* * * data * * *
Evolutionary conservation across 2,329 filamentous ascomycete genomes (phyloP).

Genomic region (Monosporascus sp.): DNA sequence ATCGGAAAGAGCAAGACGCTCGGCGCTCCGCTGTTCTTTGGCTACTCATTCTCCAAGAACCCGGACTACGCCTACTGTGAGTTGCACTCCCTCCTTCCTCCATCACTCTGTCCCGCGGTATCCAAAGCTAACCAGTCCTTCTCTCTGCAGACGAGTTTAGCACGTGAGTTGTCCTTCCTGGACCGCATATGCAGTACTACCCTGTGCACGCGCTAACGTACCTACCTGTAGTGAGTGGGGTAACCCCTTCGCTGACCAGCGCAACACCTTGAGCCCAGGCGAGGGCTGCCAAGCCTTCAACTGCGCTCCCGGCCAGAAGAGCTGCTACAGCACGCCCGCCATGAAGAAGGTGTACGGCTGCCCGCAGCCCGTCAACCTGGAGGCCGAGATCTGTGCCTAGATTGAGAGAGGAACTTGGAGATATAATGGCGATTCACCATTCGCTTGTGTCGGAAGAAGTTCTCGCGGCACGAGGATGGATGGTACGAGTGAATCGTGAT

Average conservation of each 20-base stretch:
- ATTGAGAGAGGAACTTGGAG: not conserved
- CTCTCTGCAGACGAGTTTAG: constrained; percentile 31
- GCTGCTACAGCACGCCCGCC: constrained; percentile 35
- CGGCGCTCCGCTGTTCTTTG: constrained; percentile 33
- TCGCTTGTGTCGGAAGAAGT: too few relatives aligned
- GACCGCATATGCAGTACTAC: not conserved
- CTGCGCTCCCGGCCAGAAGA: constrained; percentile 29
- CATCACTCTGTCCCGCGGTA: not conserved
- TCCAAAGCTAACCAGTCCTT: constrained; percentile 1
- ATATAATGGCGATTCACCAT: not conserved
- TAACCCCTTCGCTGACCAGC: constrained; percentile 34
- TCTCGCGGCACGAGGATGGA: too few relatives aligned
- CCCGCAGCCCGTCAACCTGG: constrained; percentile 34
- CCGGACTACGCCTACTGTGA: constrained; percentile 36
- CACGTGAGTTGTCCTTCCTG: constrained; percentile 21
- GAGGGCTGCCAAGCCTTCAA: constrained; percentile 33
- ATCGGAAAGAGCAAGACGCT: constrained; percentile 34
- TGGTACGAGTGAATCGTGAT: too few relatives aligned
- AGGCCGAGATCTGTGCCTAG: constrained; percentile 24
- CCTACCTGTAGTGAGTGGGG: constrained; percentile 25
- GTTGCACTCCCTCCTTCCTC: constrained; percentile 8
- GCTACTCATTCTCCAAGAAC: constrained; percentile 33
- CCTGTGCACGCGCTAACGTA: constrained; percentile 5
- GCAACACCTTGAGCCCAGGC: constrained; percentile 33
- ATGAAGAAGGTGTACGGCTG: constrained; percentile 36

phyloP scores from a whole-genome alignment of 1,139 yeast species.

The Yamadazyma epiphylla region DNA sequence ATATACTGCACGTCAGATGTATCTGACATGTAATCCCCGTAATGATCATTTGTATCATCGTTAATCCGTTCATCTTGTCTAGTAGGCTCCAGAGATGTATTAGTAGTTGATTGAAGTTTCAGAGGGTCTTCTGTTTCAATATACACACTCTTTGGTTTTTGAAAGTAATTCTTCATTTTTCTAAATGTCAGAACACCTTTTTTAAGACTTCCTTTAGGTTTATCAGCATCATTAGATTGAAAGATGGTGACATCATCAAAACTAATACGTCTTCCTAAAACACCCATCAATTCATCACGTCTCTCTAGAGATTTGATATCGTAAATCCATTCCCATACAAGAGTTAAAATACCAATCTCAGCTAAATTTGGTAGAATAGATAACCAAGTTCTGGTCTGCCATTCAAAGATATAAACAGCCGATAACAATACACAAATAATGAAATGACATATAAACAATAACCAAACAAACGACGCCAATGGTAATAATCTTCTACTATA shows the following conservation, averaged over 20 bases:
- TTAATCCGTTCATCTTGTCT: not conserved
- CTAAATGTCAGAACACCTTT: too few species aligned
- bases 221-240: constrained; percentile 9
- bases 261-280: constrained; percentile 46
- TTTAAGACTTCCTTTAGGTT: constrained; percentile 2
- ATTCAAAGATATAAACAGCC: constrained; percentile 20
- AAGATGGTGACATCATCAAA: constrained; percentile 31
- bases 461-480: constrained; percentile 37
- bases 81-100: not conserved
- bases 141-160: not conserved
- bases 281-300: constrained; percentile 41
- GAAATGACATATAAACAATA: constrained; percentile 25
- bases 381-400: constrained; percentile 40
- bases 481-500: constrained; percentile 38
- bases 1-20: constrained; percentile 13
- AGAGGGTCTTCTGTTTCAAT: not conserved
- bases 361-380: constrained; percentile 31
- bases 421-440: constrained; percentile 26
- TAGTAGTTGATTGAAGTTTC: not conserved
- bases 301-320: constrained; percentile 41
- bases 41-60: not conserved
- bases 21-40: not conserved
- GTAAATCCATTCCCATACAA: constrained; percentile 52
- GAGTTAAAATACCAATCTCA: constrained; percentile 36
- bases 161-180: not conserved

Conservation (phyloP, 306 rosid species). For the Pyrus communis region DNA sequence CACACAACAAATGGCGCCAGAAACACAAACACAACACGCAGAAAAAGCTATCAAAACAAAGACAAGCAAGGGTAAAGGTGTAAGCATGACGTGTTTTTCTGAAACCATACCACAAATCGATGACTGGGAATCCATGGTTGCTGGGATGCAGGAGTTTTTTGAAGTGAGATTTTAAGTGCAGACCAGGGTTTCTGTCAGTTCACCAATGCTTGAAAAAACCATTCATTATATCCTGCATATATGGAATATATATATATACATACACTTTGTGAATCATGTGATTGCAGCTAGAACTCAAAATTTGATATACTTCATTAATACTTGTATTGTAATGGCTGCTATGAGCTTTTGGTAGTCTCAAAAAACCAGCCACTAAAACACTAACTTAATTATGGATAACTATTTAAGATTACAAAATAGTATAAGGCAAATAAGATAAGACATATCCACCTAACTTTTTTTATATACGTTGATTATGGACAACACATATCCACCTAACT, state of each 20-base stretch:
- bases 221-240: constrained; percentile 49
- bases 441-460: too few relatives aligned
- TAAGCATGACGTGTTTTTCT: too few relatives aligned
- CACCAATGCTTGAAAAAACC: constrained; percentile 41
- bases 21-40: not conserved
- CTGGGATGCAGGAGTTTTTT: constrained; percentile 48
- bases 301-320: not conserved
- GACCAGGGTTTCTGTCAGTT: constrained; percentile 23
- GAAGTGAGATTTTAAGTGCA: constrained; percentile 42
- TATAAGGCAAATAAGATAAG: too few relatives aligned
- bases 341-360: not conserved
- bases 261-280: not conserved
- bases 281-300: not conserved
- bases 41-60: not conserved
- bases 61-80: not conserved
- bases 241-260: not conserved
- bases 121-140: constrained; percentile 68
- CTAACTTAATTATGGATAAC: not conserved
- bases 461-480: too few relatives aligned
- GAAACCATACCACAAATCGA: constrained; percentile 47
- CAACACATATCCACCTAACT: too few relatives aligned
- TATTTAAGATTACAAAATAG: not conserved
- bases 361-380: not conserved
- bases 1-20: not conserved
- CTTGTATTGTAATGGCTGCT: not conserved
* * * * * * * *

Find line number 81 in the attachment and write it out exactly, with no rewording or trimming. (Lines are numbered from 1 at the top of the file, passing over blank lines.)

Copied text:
- CTTGTATTGTAATGGCTGCT: not conserved